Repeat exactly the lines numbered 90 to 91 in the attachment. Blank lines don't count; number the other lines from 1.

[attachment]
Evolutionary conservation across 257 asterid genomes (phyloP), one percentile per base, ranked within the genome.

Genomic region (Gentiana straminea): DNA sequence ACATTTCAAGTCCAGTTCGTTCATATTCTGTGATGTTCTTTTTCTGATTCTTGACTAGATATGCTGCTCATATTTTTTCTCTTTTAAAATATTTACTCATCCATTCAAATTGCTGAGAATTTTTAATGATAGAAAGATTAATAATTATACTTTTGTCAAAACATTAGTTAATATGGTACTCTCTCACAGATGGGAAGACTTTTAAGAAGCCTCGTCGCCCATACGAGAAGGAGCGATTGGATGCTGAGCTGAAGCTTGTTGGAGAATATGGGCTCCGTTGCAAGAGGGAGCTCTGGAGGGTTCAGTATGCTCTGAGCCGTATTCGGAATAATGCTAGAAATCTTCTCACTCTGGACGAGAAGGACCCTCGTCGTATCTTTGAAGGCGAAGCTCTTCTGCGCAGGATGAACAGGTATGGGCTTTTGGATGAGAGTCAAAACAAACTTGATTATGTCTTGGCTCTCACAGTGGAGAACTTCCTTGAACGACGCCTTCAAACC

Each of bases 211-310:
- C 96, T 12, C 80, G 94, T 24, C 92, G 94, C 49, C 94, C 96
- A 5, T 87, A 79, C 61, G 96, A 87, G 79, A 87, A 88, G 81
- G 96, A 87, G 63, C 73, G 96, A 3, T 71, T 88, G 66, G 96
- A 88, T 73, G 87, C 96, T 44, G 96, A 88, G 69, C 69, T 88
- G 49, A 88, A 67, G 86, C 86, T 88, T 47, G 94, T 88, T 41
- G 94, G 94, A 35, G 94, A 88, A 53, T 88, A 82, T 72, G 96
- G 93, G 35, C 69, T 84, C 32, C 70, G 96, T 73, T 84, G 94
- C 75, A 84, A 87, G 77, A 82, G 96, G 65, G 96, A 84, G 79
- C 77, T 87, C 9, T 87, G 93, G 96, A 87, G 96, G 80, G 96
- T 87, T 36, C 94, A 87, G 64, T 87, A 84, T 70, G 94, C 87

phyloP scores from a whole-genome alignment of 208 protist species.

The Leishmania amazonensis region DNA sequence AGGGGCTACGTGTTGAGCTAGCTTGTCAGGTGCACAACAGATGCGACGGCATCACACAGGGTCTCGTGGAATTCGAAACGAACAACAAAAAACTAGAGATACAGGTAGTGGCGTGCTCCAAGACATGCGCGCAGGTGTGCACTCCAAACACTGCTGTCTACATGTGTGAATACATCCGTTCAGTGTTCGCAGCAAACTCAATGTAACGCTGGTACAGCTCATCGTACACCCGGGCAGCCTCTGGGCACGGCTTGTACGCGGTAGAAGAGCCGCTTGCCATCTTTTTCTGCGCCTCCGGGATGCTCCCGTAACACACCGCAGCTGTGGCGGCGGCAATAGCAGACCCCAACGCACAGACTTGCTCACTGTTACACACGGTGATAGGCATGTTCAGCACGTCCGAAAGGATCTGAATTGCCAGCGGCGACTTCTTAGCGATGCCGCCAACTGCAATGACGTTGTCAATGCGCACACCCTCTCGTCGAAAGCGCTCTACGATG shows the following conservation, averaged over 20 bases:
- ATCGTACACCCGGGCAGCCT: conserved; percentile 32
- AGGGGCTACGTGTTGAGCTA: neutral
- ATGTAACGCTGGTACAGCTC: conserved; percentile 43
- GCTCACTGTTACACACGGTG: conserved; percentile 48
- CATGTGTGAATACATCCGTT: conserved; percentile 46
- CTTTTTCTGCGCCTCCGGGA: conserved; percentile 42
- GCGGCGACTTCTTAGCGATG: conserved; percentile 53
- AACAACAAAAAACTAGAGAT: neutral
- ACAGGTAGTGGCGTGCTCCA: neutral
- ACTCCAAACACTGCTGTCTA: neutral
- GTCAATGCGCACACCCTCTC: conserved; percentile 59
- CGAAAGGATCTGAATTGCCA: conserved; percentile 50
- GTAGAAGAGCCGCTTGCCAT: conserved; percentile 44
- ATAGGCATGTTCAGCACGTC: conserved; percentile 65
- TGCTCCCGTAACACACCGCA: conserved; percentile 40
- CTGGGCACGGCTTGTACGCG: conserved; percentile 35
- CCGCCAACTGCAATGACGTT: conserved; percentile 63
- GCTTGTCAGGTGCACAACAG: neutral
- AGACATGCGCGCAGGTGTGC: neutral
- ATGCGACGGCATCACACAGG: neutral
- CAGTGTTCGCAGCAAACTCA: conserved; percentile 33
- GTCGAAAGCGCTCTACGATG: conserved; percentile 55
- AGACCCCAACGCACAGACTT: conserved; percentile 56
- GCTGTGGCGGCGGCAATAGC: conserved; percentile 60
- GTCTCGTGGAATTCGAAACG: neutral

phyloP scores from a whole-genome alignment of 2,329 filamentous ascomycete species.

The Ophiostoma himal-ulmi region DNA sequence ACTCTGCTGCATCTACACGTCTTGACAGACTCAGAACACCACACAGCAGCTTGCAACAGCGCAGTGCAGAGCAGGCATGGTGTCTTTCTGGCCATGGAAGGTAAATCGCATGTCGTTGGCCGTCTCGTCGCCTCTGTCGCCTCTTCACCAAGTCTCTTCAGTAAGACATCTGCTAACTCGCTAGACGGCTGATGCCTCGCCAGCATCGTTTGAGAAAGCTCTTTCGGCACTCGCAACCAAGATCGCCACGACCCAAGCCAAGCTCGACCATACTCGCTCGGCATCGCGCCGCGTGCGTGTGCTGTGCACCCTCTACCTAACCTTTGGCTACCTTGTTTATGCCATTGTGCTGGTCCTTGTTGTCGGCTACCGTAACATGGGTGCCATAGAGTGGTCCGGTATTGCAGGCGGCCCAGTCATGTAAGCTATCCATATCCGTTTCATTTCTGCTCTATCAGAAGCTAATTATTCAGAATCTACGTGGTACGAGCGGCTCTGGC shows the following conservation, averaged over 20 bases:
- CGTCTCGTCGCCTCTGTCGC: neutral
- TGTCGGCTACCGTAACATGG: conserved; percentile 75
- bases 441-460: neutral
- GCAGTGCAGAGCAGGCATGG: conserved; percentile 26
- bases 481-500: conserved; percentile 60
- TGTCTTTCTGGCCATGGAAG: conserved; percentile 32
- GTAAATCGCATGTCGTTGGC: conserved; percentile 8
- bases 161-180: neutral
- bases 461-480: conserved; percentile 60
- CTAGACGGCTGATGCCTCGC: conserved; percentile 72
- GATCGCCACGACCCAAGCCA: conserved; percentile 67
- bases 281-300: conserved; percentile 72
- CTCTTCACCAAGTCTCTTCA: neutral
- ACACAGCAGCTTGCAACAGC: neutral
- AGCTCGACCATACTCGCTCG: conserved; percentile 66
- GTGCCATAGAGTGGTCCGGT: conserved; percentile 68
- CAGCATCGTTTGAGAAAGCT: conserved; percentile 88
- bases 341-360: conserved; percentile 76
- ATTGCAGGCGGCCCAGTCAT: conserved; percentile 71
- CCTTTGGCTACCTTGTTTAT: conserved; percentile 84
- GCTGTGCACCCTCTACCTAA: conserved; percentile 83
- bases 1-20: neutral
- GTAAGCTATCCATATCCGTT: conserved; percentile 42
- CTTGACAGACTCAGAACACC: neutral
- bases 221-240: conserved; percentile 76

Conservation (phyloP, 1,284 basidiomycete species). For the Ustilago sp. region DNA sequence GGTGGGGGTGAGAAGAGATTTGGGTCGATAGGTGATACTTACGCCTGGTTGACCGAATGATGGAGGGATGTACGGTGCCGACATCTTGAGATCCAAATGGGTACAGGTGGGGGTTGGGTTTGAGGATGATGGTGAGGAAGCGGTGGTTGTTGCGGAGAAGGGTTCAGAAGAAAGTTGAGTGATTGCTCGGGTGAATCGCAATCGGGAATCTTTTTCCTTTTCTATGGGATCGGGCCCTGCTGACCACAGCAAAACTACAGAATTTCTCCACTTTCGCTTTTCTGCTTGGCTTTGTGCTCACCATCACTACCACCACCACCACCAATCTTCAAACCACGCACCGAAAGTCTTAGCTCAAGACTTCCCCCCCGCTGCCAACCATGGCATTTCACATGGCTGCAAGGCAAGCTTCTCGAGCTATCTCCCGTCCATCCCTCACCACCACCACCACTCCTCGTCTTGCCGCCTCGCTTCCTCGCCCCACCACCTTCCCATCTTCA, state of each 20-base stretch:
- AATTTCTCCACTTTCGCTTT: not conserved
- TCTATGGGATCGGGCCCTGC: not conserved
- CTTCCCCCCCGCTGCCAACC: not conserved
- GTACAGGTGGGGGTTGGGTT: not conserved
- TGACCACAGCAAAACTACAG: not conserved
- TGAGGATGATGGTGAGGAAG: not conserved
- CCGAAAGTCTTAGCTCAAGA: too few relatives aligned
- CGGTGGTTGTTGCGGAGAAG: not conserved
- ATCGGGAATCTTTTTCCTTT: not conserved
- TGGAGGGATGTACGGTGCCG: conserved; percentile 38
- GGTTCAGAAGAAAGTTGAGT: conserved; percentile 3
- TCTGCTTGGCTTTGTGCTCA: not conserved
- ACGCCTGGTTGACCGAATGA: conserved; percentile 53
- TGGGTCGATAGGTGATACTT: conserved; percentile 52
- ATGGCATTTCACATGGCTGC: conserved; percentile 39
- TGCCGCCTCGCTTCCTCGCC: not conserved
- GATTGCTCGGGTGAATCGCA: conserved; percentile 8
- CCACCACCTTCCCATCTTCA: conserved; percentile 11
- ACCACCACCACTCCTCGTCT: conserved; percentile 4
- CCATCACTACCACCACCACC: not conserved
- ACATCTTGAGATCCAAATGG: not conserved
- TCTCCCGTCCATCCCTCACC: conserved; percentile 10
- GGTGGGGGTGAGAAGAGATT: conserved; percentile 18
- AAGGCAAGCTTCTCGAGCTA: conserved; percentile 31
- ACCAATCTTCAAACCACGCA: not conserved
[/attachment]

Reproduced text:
- TCTCCCGTCCATCCCTCACC: conserved; percentile 10
- GGTGGGGGTGAGAAGAGATT: conserved; percentile 18